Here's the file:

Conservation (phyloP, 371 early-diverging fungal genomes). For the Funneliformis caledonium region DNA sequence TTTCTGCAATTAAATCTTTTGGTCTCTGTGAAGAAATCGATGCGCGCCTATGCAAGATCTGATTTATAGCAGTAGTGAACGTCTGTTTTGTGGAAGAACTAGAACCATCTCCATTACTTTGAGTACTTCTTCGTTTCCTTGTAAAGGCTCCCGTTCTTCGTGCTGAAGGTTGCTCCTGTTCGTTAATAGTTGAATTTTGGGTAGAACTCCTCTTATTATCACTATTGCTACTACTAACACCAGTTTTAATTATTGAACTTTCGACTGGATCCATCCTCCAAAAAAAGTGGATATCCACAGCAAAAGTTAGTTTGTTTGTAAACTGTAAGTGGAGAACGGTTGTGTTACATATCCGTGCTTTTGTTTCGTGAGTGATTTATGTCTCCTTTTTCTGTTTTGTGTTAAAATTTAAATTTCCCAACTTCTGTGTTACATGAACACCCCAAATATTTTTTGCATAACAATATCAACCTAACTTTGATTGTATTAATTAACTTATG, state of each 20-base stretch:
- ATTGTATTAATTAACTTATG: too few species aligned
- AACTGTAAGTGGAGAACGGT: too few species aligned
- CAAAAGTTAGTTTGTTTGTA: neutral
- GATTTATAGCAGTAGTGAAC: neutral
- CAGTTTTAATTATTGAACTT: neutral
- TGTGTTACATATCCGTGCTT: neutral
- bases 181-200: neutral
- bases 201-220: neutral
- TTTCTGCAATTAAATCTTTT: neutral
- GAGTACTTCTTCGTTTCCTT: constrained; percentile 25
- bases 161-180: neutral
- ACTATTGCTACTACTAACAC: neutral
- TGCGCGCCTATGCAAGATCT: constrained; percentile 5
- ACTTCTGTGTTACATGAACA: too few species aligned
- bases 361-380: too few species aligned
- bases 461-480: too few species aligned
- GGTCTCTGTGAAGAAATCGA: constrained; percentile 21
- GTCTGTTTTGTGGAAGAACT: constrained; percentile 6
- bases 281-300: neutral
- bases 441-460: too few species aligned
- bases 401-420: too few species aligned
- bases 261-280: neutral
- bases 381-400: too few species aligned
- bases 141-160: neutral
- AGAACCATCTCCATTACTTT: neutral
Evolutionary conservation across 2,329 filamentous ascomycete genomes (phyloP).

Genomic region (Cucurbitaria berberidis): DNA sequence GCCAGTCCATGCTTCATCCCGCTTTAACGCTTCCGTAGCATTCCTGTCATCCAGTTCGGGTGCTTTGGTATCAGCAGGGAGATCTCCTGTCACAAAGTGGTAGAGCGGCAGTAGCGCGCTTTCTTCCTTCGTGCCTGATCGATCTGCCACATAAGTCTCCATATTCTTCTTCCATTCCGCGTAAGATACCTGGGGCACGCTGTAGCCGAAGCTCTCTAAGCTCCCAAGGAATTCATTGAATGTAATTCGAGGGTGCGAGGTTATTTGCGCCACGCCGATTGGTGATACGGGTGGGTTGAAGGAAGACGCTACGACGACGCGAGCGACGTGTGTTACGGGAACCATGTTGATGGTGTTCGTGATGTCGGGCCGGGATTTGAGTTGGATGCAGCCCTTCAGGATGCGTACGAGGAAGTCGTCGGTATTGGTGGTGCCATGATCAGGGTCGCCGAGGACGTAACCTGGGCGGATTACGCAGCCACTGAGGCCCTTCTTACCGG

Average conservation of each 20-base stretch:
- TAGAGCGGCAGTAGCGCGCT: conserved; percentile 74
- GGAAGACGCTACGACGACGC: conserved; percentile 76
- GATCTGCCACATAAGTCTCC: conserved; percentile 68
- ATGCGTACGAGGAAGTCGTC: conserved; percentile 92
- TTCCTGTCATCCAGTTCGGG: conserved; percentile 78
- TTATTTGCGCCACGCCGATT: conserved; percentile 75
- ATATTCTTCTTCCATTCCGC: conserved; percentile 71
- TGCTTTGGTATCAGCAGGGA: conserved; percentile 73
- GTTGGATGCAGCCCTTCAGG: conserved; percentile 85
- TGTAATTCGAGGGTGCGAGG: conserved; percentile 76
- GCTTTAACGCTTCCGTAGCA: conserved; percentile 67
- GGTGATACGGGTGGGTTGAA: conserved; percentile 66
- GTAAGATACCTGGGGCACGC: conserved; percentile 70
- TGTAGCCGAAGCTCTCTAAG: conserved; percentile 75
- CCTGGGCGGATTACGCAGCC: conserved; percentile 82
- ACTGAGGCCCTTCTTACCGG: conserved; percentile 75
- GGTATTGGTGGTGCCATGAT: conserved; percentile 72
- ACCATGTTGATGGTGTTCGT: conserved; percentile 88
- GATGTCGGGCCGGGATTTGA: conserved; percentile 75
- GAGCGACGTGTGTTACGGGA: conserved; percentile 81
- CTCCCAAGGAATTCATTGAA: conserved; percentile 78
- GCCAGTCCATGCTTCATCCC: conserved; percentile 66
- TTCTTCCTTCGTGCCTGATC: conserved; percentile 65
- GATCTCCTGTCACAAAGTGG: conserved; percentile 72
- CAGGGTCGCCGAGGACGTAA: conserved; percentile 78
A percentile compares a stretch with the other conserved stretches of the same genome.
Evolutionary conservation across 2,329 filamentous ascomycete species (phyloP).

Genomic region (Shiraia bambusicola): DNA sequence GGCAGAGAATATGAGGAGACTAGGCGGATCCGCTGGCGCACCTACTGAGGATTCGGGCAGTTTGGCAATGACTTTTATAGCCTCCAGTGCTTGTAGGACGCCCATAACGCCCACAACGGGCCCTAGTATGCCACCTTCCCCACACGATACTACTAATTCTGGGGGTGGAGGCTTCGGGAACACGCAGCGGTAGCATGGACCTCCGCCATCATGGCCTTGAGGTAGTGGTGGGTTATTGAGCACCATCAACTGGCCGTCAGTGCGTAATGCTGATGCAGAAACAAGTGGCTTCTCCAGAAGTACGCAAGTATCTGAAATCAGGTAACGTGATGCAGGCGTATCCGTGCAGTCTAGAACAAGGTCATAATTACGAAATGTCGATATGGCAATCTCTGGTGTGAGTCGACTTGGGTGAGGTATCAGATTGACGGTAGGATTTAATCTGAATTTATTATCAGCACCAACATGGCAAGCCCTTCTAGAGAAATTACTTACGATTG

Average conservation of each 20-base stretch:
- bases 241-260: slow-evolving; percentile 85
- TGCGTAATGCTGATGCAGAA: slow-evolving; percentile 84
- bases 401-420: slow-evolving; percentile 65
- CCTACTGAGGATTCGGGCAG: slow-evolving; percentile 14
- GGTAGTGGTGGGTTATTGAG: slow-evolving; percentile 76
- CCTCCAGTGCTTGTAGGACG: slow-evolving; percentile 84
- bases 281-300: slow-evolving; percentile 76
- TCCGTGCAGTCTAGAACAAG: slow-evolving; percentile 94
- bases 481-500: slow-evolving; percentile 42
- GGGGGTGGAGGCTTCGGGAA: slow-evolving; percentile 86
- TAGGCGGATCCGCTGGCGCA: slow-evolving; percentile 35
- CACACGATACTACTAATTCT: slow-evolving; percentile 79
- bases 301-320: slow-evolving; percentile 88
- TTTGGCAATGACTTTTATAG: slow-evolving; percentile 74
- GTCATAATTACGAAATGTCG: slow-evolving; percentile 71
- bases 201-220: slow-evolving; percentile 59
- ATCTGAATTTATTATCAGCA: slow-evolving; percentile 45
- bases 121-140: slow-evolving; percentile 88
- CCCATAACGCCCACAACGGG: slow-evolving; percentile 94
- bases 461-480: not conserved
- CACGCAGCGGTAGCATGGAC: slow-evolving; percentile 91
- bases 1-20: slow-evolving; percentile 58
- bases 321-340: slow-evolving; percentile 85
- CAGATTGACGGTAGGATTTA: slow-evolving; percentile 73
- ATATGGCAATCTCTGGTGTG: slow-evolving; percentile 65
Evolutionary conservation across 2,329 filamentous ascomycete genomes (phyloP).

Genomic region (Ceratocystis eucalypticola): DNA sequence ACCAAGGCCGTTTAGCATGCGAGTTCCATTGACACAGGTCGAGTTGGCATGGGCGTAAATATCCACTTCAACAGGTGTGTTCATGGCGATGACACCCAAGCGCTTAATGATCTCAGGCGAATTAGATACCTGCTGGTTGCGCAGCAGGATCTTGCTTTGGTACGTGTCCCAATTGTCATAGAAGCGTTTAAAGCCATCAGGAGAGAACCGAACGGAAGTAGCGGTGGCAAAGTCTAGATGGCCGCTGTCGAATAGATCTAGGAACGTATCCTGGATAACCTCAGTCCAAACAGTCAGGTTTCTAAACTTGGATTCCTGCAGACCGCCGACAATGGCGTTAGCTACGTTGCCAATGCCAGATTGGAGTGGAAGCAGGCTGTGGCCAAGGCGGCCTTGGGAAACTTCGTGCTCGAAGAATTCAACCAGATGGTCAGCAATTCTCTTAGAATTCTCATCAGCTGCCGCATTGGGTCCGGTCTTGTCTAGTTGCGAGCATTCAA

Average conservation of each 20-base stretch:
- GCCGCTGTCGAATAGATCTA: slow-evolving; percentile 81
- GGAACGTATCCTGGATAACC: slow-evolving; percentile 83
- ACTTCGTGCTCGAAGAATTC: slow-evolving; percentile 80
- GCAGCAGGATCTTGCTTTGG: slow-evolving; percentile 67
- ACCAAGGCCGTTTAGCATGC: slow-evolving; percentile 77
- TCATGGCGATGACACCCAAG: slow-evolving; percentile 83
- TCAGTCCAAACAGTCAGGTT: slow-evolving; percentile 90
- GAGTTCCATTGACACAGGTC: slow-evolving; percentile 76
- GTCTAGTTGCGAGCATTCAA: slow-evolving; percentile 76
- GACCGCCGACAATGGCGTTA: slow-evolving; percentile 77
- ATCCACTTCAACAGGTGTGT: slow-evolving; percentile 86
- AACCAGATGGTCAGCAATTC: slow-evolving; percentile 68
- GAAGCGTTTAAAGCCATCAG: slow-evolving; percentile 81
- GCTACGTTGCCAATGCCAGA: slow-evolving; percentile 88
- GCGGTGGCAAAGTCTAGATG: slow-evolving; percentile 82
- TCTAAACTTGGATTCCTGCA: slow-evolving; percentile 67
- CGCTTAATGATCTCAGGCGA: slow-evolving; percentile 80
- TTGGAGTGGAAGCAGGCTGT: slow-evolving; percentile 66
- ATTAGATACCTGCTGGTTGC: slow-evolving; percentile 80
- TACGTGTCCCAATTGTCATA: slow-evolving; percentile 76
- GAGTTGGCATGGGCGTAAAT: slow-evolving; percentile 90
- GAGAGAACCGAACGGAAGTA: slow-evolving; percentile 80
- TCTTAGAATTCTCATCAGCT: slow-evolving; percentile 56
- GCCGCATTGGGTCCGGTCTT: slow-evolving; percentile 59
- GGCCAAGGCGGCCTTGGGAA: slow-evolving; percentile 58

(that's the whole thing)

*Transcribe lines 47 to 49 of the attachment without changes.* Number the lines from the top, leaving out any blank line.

- ACCATGTTGATGGTGTTCGT: conserved; percentile 88
- GATGTCGGGCCGGGATTTGA: conserved; percentile 75
- GAGCGACGTGTGTTACGGGA: conserved; percentile 81